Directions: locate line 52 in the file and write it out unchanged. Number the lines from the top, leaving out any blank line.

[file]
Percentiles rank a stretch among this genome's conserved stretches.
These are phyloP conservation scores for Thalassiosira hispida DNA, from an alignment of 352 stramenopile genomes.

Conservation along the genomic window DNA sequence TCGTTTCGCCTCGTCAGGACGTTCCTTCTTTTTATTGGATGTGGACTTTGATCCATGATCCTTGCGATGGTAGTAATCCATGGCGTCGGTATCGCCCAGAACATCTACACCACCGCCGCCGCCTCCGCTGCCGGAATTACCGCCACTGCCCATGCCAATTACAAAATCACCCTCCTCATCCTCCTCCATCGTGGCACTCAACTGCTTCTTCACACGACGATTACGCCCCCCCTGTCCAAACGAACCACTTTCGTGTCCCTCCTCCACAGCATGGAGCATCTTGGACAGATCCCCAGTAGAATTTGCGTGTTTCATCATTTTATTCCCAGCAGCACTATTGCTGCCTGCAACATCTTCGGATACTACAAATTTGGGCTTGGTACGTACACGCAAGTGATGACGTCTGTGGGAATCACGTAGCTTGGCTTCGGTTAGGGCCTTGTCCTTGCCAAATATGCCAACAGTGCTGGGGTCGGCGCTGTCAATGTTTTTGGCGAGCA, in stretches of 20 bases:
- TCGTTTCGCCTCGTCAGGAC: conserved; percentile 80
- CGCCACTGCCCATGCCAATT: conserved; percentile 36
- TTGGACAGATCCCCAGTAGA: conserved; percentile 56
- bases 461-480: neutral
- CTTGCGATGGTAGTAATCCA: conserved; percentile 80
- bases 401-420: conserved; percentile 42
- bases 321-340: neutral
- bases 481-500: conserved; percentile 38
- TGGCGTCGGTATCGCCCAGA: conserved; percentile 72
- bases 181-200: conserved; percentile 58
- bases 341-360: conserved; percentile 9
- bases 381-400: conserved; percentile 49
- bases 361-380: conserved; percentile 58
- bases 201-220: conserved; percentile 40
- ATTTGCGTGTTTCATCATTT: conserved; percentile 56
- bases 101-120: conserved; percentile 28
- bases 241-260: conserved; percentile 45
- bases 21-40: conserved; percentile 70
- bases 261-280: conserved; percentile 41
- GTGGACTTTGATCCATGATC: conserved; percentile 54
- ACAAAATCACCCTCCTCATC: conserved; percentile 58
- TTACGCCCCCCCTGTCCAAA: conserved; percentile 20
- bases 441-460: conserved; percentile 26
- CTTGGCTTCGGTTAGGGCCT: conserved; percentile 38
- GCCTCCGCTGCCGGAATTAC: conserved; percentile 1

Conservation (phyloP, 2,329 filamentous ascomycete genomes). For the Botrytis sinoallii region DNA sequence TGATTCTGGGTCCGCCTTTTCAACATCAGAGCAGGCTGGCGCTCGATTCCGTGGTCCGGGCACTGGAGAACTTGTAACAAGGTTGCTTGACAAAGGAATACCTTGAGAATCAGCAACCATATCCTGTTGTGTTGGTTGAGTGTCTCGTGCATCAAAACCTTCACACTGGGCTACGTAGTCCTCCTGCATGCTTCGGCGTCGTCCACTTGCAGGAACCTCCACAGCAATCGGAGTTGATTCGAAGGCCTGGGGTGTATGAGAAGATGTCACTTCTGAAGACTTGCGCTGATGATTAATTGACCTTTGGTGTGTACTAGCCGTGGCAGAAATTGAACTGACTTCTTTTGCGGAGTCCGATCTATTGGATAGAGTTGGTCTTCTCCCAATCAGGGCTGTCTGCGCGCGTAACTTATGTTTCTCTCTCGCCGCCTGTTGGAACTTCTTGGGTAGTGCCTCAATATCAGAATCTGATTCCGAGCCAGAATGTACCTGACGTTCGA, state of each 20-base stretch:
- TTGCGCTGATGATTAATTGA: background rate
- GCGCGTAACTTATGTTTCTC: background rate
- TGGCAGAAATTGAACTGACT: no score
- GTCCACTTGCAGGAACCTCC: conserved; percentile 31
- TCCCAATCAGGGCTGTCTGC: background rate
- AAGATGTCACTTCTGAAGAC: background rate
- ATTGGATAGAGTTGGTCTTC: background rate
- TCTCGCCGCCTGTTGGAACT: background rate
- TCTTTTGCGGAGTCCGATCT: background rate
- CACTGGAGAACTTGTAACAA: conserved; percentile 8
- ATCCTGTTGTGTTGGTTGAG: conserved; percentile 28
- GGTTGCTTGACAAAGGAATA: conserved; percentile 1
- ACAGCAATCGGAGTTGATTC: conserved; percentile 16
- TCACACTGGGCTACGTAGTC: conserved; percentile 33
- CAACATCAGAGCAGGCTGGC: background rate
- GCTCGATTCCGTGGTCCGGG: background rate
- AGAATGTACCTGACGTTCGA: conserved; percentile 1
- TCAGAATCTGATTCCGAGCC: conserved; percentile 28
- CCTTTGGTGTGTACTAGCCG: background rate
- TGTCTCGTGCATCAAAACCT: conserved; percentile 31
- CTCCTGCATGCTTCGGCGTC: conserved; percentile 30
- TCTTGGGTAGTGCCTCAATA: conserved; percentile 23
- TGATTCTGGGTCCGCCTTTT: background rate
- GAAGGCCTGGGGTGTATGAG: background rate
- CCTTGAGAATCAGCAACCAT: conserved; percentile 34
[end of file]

- TGATTCTGGGTCCGCCTTTT: background rate